I’d say the Sho Air pro team is pretty lucky to have you manage the team because you get it. What’s the best thing you think you have to offer them

Just the fact that I have been there as a Pro athlete before. I know what it takes to prepare mentally and physically to operate at the highest level. Why I don’t have the resume of Sid Taberlay or Max Plaxton on the bicycle, I understand where they are coming from, the pressures they face and what it means to walk that thin line of training, recovery, diet and staying mentally and physically fresh for an entire season.

I also recognize that these guys are individuals. Each has there own way of preparing for a race or dealing with stress etc. So they know they can be themselves around me, which I think allows them to compete at their highest level. I just try and give them peace of mind, some consistency throughout the year and advice if they need it. But other than than, they’ve been around long enough at this level to know how to prepare properly, which tires to run, what bike setup they like, race day tactics and all the other things that go along with bike racing.

So the US CUP is about to have it’s final race this Sunday. How did the series do in your eyes?

All in all I feel the series was major success. We had to really create something from nothing after the NMBS went defunct. We also knew that 2009 was going to be a learning year for us, as to what worked, what didn’t and what things we need to improve on. But overall I can say without a doubt we gave it 110% and did the very best we could.


Lead moto: We have some of the best footage around with you on the case. What are some of the funny things you see up there in the front with the guys duking it out.

The lead moto was my break from all the e-mails, conference calls and stress of running the team and series. It was my favorite 2 hours out of the day, watching these top male and female athletes go at it. The sport really is exciting when you can watch it unfold over the entire course and a 2 hour period. I got to see some team tactics, some bickering between the riders and some crashes as well.

What’s the most stressful part of race day?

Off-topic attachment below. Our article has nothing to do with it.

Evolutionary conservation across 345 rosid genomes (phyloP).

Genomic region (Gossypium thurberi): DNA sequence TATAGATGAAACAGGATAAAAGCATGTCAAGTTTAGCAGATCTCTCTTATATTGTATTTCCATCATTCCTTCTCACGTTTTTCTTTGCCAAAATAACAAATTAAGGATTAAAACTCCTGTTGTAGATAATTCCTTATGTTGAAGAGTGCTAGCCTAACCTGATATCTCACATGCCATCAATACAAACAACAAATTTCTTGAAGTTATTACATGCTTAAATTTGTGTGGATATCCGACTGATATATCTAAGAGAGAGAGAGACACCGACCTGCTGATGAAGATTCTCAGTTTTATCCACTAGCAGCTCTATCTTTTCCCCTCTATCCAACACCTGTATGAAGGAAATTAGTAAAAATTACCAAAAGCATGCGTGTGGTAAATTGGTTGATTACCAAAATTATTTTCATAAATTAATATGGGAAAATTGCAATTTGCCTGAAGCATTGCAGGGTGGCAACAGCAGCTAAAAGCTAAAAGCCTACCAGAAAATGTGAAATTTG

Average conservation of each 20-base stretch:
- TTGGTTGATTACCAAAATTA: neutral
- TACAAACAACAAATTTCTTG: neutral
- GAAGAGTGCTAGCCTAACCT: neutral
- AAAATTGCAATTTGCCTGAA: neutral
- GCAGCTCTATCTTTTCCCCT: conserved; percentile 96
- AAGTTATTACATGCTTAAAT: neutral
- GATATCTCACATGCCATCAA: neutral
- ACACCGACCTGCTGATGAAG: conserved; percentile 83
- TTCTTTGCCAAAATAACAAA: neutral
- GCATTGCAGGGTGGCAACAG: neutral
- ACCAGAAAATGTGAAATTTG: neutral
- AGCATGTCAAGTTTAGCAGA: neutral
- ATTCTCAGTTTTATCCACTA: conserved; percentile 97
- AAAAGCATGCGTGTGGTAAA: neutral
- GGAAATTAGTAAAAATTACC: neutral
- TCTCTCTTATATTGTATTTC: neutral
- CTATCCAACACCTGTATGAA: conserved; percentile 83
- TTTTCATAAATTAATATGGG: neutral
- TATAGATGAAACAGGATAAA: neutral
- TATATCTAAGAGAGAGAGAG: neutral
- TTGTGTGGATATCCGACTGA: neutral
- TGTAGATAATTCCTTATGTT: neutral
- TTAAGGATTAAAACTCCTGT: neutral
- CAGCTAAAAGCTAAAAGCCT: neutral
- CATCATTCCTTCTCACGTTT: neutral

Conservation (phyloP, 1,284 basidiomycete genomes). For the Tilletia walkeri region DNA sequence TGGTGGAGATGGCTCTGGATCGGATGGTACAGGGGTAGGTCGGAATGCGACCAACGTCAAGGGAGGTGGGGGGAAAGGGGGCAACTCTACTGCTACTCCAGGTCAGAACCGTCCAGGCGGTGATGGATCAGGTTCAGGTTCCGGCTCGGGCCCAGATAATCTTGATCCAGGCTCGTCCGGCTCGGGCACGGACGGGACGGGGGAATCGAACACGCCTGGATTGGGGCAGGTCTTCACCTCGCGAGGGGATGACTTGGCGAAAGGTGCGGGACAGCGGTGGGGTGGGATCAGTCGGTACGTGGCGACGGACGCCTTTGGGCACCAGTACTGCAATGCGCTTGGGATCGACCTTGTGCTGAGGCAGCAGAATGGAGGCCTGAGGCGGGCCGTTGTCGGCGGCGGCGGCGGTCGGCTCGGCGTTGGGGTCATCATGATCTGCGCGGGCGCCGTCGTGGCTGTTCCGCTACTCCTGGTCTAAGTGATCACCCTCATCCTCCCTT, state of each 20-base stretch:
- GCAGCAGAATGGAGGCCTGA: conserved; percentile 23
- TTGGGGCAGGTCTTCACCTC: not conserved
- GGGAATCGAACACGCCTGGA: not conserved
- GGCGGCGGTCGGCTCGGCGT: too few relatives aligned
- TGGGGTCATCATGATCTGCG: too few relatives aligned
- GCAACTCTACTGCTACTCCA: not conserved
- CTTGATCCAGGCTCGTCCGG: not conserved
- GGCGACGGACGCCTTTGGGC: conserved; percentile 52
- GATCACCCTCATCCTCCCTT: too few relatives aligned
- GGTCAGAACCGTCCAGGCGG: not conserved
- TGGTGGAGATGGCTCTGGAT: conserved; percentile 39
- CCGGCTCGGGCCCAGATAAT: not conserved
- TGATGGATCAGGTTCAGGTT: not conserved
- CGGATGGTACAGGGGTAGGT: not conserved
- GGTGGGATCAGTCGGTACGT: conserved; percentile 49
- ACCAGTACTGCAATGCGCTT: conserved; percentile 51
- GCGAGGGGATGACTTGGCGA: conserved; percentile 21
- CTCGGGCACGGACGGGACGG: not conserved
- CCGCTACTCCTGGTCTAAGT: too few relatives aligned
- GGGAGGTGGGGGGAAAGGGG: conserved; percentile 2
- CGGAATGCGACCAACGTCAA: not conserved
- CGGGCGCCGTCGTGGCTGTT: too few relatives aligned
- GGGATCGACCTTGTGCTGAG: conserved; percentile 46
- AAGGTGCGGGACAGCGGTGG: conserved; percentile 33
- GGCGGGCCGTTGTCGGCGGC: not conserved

Making sure everything is taken care of.

What do you plan on doing better or different in 2010?
We have some exciting things lined up for 2010. We going with a new model for our North American One Day Championships that should be a great model for racers and sponsors alike. We will also be operating the PRO XCT series again, along with USA Cycling. Kelli Lusk has given us much more input over the venue selection, marketing, sponsorship and “look and feel” of the series, so I think that this new partnership model will help keep the PRO XCT series as the premiere cross country series in North America.

Scot Tedro has a lot of energy and passion, how do you keep up?
I can’t honestly. I’m hoping when he turns 46 he slows down a little, but I don’t think that will happen. Scott by far has the most boundless energy and enthusiasm for the sport of cycling and life I have personally encountered. He challenges me everyday to think outside the box and dream the impossible, which is good for me because it pushes me outside my comfort zone and makes me look at things from all angles. On the flip side, it can often stress me out a little because I’m the one who has to find a way to turn his dream into a reality. Sometimes I can, sometimes I can’t. Scott and I end up balancing each other out because we are on opposite ends of the spectrum, but I think that is a positive thing.

How has this series shaped the sport if at all?
I hope that its given back to the amateur and Pro rider alike. We want to recognize all these racers, offering them a place to come race their bikes, have fun and be rewarded for their efforts.

Hardest part of your job?
Trying to please everyone when you can’t

When did you get your first tattoo? Any more coming up?
I’m actually looking to get some more work done here once the series final concludes. I got my first Tat when I was 17 or 18 and have just been collecting them over the years. Alot of my artwork reflects a period in my life, certain beliefs or something that was close to me or affected me in a way that I wanted to embrace. I’ve located a really good artist in Fullerton that I like, so hopefully by 2010 I’ll have some new ink on display.